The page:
Trust Versus Paranoia: Can the Siberian fire spirit explain the spectacular failure of the UK Covid track and trace app?

Piers Vitebsky and Roza Laptander are going to give an interesting example on how to de-provincialise Arctic social sciences. This time on a topic that could hardly be more timely: they refer to their elaborate ethnographies of indigenous Siberians’ communications with the fire spirit to explain why apps to track the corona virus may fail.

They hold their talk virtually on May 4, 2021, 4.30-6.00 PM (London time) in the University of Cambridge MIASU seminar series. The link was sent to the email list of MIASU only. If you want to listen to their talk, please contact one of the authors ask them if they can share the link with you directly. The event is announced at the MIASU website here

Below is their abstract. I have read a draft paper and can only recommend it. It’s thought provoking for its link of two so contrasting settings, and for its reflections on theories of subjectivity, privacy, anonymity and – of course – spiritual encounters.

Abstract: “We contrast how the UK’s Covid-19 track and trace system gives warnings about exposure to infection, with how the domestic fire in a nomadic reindeer herder’s tent crackles warning about dangers of the Siberian landscape.  This is an issue less of epistemology than of signalling, trust and coherence.  We locate differing configurations of trust and suspicion in social and political context.  The technocratic Covid app de-personalizes tracing, as individualism and concerns about privacy block channels of knowing and narrativity, and encourage non-compliance and conspiracy theories.  In its sociality and acute attention to the environment, the nomad’s fire evokes not the epidemiological model of the besieged bounded body but a divinatory openness to space, time and event which ironically resembles an alternative model of the viral encounter.”

Long live the tundra nomads!

Just found out from the local news that in the Novyi Urengoy hospital two Nenets elders survived covid-19 and recovered from pneumonia, at the age of more than 100 years! These elders are so tough! I have also had the honour of meeting quite many people over 100 years old in the tundra particularly during our oral history project, who lived most of their lives with minimal imported stuff: eating mostly meat and fish, bread and tea. Little sugar, being outdoors 24/7 in Yamal, or in the chum, which in terms of fresh air is basically also outdoors:) . This shows that a lifestyle like that is perfectly healthy for the human body, much more so than a life in towns, let alone apartment blocks in skyscrapers… I dedicate this entry to all elders friends I have encountered throughout my field trips since the 1990s, and thank them for their openness, cooperation and their teachings.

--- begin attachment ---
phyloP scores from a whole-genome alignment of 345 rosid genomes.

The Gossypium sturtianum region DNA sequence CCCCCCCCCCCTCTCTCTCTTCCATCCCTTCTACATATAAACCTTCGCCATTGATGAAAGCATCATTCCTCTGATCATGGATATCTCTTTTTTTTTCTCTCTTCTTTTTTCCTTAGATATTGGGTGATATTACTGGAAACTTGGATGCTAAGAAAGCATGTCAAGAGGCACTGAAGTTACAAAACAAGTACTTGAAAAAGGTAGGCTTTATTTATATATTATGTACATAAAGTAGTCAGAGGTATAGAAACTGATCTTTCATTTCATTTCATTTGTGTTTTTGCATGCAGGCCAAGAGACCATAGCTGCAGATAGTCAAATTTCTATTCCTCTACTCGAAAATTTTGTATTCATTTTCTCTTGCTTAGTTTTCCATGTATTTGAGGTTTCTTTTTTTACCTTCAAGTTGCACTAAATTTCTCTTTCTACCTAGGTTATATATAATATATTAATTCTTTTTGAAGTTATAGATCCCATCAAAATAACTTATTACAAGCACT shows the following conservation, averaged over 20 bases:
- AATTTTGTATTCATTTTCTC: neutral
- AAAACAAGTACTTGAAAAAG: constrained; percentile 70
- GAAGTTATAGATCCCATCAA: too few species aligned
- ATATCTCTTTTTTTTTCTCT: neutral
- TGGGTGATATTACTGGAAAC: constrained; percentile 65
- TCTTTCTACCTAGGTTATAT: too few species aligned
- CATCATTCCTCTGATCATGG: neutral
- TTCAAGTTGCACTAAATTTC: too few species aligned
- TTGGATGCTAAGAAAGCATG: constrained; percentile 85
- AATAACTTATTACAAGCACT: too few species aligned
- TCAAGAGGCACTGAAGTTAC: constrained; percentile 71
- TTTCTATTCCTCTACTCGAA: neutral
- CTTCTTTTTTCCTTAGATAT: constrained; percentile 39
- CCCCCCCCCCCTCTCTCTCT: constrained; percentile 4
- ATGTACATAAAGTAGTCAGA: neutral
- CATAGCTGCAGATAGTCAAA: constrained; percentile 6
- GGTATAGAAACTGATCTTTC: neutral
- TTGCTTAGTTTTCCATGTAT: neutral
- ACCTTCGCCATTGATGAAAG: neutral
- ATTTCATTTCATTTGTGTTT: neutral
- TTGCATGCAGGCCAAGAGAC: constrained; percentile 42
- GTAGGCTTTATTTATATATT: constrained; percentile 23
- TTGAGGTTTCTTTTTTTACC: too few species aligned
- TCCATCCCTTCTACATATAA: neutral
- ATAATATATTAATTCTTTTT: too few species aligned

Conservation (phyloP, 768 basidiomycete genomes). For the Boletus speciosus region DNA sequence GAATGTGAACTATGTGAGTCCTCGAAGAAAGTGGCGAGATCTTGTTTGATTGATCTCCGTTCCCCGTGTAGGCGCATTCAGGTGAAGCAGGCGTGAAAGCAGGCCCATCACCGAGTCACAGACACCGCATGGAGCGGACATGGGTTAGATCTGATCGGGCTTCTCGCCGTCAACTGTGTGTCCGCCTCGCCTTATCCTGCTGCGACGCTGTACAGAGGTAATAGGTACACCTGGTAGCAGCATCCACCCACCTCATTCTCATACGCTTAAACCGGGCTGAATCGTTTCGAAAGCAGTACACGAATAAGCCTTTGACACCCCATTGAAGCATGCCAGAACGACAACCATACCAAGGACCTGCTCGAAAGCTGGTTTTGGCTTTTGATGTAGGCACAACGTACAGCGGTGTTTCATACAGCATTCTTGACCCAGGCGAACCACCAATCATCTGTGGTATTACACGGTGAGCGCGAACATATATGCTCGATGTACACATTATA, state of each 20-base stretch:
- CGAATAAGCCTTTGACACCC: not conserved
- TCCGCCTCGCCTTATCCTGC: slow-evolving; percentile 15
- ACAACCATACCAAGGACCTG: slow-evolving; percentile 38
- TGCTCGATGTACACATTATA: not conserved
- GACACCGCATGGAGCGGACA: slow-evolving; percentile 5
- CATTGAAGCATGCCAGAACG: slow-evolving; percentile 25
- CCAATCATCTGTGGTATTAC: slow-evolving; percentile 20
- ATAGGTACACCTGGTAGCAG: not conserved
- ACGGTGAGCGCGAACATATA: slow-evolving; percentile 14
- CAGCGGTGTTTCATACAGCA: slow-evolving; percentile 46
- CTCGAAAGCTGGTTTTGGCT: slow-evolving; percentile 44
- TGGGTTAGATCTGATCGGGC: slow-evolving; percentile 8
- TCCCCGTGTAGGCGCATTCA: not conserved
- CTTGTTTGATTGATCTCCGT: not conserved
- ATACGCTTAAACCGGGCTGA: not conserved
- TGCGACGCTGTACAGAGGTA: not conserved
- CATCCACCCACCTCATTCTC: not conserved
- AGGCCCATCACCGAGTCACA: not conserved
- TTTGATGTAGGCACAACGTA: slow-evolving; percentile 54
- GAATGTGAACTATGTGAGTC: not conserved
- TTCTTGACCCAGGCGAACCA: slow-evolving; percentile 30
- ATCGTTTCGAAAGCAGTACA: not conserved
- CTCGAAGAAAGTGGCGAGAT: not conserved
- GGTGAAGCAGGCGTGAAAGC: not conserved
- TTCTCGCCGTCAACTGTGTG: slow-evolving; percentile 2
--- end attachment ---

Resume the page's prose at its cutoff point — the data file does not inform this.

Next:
Pupta_Pudanasevich_Yamal_2001
Pupta Pudanasevich Yamal, Tambei tundra, spring 2001. He was the ‘father’ of our oral history project, gave the idea for it. He was then over 100 years old, and remembers how Evladov came to visit him the tundra in the 1920s!

Ysyakh 2020 – solstice festival online

Midsummer, solstice on the 21 June is for many northern peoples and cultures an important holiday. In Finland it’s called Juhannus and a state holiday. In Yakutia, where I am now, it’s called Ysyakh, and considered the Sakha people’s new year day. The 2020 celebrations obviously come in a very different format in comparison to any previous festivities, for a number of reasons including but not limited to the corona virus.

The president of Yakutia ‘Il Darkhan’ Aysen Nikolaev congratulating for the Ysyakh 2020 on regional TV. Note his Sakha festive clothes, the Sakha horse on his left, the sacred horse pole Serge behind him, and the few participants in the ritual with covid-19 masks
Continue reading “Ysyakh 2020 – solstice festival online”

COVID-19 impacts in the Arctic: anthropological research gaps / ideas?

Dear all,
I’m contributing to an expert document on the impacts of COVID-19 in the Arctic. I think it is essential that we highlight research gaps that we notice as anthropologists working in the Arctic. I would like to invite everybody to use the comment function here in this blog to highlight what anthropologists in the Arctic should study relating to the impacts of COVID-19 in the Arctic. It could be that with this we might be able to influence political decisions on this in the future. But actually the question is of interest well beyond that: If you have noticed any important gaps that we should really know but we don’t know yet, please go ahead and write them here as a comment, or, if you feel uncomfortable to go public with your observation / idea, in an email to Florian Stammler at the University of Lapland in Finland. If you want, you can also share some of your impressions how life has changed in COVID-19 times in the part of the Arctic region that you know best. No idea how much is going to come in. But if it is a lot, those of you who are contributing could also think about co-authoring an article in a journal about this. This would be something sort of a “crowd-authored” article, almost like our natural science colleagues, whose articles sometimes get over 30 authors:) Looking forward to your input. Florian